Oceans envelop 70 percent of Earth's surface, host a huge assortment of geological processes accountable for the formation and concentration of mineral resources, and are the crucial storehouse of many materials eroded or dissolved from the land surface. Thus, oceans hold massive quantities of materials that presently serve as major resources for humans. At present, direct extraction of resources is limited to salt; magnesium; placer gold, tin, titanium, and diamonds; and fresh water. This article focuses on extraction of magnesium from sea water. Magnesium is a copious and crucially useful element which has several industrial applications in addition to being essential to human health. It is the third most common dissolved mineral in seawater, and many sources of magnesium are actually mineral deposits left behind by oceans. During the Second World War especially, when magnesium was highly sought after, several companies established facilities to extract magnesium from seawater. Magnesium is also extracted from highly concentrated brine wells, and, the fascinating thing is, it is also possible to extract magnesium from seawater. Brine wells can be found in numerous places all over the world, and they have been used historically as a source of salt as well as magnesium. Brine is water saturated or nearly saturated with salt (usually sodium chloride).
Magnesium was first isolated by Sir Humphry Davy, an English chemist, through the electrolysis of a mixture of magnesium oxide (MgO) and mercuric oxide (HgO) in 1808. Currently, magnesium can be extracted from the minerals dolomite (CaCO3. MgCO3) and carnallite (KCl.MgCl2.6H2O), but is most often obtained from seawater.
Magnesium is dissolved in sea water at a concentration of about 1,000 parts per million and is the only metal directly extracted from sea water. Every cubic kilometer of seawater contains about 1.3 billion kilograms of magnesium (12 billion pounds per cubic mile). At present, around 60 percent of the magnesium metal and many of the magnesium salts produced in the United States are extracted from sea water electrolytically. In 1997, about 110,000,000 kg of magnesium was produced in the United States. Most of this magnesium was extracted from sea water. In fact, there is enough magnesium dissolved in the Earth’s oceans to supply all of our magnesium needs for the next 1,000 years. The remaining portion of the magnesium metal and salts is extracted from ancient ocean deposits where the salts precipitated during evaporation or formed during the process of ‘diagenesis’ which uses the minerals magnesite (MgCO3) and dolomite.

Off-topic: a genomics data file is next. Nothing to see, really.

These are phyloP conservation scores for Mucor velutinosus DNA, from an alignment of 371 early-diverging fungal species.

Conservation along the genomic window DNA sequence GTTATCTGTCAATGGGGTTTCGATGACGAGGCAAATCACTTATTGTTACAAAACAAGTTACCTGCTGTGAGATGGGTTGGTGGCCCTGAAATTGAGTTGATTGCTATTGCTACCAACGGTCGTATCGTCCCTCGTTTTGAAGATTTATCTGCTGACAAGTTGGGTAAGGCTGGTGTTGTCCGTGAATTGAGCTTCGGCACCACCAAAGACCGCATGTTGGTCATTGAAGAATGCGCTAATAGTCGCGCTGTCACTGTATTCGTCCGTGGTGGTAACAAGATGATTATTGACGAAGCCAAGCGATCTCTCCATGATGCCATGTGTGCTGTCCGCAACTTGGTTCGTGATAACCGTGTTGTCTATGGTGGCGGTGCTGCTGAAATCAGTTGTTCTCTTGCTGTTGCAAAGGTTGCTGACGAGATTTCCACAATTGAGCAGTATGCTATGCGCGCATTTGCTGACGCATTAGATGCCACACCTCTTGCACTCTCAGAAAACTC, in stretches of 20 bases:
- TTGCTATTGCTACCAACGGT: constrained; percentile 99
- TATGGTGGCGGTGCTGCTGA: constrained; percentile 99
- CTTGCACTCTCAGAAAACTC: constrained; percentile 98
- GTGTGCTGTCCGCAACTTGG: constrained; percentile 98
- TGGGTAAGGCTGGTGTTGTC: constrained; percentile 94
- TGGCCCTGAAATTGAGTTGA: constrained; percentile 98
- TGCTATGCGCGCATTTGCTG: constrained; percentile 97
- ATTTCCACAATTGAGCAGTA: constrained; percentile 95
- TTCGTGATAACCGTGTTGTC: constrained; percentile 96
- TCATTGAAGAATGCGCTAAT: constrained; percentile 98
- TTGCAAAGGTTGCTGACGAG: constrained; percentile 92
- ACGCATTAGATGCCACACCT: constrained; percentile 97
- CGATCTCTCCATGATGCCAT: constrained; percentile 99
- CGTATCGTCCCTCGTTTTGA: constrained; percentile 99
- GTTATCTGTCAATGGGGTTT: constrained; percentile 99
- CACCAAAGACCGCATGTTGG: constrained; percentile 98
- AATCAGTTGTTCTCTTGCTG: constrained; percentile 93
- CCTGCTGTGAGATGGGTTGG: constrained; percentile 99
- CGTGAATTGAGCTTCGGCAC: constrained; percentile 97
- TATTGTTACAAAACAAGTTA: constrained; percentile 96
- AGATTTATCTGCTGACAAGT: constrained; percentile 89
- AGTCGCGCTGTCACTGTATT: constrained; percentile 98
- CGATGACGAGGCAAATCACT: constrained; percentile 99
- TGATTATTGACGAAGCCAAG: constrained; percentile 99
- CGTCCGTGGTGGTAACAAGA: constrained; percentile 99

Depending on the exact compound required, other ingredients such as sulfuric acid may be mixed with the slurry to generate a different end product. Since a variety of magnesium compounds are used in industrial processes, these exclusive treatments can create a range of targeted products. The substance may also be turned back into magnesium hydroxide in the case of milk of magnesia, a solution of magnesium in water which is used to treat an assortment of intestinal complaints.
Magnesium chloride is the name for the chemical compounds with the formulas MgCl2. Magnesium chloride is extracted from seawater. It consists of an ion of magnesium and two ions of chlorine. It is widely used as a magnesium supplement. Industrially, it is produced by a process called Dow's process, wherein magnesium present in seawater is treated with slaked lime to form magnesium hydroxide, which is further treated with hydrochloric acid to form magnesium chloride. Magnesium chloride as the natural mineral bischofite (a hydrous magnesium chloride mineral) is also extracted (solution mining) out of ancient seabeds, for example the Zechstein (a unit of sedimentary rock layers) seabed in northwest Europe. Anhydrous magnesium chloride is the principal precursor to magnesium metal, which is produced on a large scale. Hydrated magnesium chloride is the form usually used in prescription oral magnesium supplements.